According to research, the facial recognition market is expected to grow from $3.2 billion in 2019 to a whopping $7.0 billion by 2024. This technology is mostly used in health monitoring, airports, building security, and marketing and retail. Also, law enforcement agencies are beginning to use technology in their investigative leads. Currently, facial recognition is used to unlock phones and access e-wallets for digital payments; some hotels use the technology to greet their guests and simplify check-ins.
But, despite its potential and benefits, this technology comes with a host of problems. As its application increases, there are gaps and problems that need to be addressed immediately. Otherwise, the possibility of misuse is very high.
Here are some of the problems that come with facial recognition technology:
Lack of reliability: While facial recognition technology promises total accuracy, several studies have shown how the algorithms built on racially-biased facts misidentify people of color, especially black women. This weakness raises the question of racial bias and neutrality.
Right to consent: Facial recognition works in a way that denies people the right to consent to the recording, analyzing, and saving of their images in databases. This means we have no choice and control over how our own images are used.
Quality and accuracy of the database: Poor photo quality may lead to altered and edited photos being added to the database, eventually leading to distorted matches and results.
Lack of federal regulation: Lack of clear laws and regulations around this technology may lead to opportunities for misapplication. For instance, the technology is already being used by the Chinese government to apprehend jaywalkers and other petty offenders, and this is causing debate amongst what is treated as fundamental civil rights and privacy concerns vs protecting the public.
False positives and false negatives: There have been incidences of incorrect flagging of subjects when using this technology, leading to unlawful arrests. That is what we call false positives. False negatives, on the other hand, happen when the technology fails to identify a match despite existing documentation in the database.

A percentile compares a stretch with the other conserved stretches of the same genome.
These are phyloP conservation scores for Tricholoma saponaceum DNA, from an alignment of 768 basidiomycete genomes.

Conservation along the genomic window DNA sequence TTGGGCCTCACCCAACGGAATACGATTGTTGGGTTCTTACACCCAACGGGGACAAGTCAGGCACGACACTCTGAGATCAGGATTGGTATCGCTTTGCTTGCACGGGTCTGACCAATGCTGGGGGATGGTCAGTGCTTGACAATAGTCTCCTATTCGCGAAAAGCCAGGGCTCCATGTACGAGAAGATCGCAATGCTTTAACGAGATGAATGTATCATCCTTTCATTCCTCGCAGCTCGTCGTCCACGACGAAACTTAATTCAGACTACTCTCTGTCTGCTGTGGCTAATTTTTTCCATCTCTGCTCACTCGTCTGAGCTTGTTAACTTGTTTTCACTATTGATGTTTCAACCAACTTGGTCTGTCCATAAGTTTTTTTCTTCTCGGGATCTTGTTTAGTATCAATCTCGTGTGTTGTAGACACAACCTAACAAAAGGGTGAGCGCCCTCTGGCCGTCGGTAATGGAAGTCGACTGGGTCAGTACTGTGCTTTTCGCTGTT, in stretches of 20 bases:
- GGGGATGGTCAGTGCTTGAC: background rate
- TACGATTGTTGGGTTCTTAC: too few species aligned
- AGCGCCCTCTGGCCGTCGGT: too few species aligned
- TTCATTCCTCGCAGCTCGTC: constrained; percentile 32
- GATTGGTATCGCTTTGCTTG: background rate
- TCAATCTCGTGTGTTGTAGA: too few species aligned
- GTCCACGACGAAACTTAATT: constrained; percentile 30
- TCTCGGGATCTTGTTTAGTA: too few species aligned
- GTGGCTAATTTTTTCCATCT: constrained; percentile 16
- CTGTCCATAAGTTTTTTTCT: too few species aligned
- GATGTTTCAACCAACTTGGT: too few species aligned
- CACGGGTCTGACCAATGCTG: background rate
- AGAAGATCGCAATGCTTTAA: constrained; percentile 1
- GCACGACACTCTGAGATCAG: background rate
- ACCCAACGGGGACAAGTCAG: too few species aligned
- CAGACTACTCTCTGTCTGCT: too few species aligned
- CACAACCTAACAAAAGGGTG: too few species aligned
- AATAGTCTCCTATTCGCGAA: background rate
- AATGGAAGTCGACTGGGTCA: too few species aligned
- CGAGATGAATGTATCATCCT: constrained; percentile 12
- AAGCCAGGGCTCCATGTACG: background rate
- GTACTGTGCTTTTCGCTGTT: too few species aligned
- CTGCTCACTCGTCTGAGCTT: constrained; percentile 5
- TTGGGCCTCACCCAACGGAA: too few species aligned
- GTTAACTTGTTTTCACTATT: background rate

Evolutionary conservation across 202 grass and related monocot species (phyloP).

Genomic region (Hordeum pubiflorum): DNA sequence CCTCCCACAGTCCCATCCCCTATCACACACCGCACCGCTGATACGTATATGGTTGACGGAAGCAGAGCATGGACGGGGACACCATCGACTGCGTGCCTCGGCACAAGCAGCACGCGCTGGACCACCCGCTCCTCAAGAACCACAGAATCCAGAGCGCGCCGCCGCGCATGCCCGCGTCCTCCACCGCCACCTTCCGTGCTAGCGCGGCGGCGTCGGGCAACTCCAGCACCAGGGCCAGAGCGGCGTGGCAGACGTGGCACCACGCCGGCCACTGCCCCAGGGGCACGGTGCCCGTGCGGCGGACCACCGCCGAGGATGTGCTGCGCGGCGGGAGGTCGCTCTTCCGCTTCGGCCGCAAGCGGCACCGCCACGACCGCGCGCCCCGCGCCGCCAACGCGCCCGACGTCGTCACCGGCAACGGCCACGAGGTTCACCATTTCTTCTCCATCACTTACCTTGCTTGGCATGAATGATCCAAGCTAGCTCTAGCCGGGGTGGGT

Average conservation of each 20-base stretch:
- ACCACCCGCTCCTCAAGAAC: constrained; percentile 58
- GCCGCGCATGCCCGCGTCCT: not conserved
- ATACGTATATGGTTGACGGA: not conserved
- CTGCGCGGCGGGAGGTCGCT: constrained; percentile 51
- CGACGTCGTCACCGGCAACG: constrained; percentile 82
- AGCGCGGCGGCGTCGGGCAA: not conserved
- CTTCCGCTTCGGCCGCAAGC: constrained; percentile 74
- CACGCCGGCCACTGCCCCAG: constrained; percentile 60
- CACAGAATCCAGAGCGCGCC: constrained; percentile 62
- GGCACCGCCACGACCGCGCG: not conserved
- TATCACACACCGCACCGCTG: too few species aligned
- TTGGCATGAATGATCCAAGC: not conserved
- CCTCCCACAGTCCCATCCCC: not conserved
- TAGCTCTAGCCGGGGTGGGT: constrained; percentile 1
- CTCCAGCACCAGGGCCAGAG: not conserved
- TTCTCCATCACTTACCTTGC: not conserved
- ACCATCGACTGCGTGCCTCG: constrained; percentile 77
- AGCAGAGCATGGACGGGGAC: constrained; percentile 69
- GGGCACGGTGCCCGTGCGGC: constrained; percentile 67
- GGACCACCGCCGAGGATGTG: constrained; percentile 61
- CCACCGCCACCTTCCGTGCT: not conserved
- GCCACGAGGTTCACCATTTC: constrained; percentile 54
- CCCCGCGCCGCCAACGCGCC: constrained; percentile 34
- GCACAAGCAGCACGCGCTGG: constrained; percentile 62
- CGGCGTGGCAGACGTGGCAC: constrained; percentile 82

Right to privacy: We all have the right to privacy, even in public spaces; which allows us to express ourselves without the unwelcome intrusion from government or private entities. Facial recognition takes away that right through its indiscriminate and large-scale recording, analyzing, and saving of our images.
These flaws have led to a recent upsurge in the opposition against facial recognition in the US. The good news is that these concerns have not been ignored as different cities have started to generate legislation around these issues. For instance, California cities, including Oakland and San Francisco have outlawed certain uses of the technology for city agents including law enforcement. New Hampshire and Oregon have now banned the use of this technology in body cameras for law enforcement officers.
Certainly, facial recognition technology is bound to change the way we go about our lives. But, there is a need to understand and put in place the mechanism to regulate this innovative technology. However, these flaws can have a negative and irreversible effect on people’s lives.
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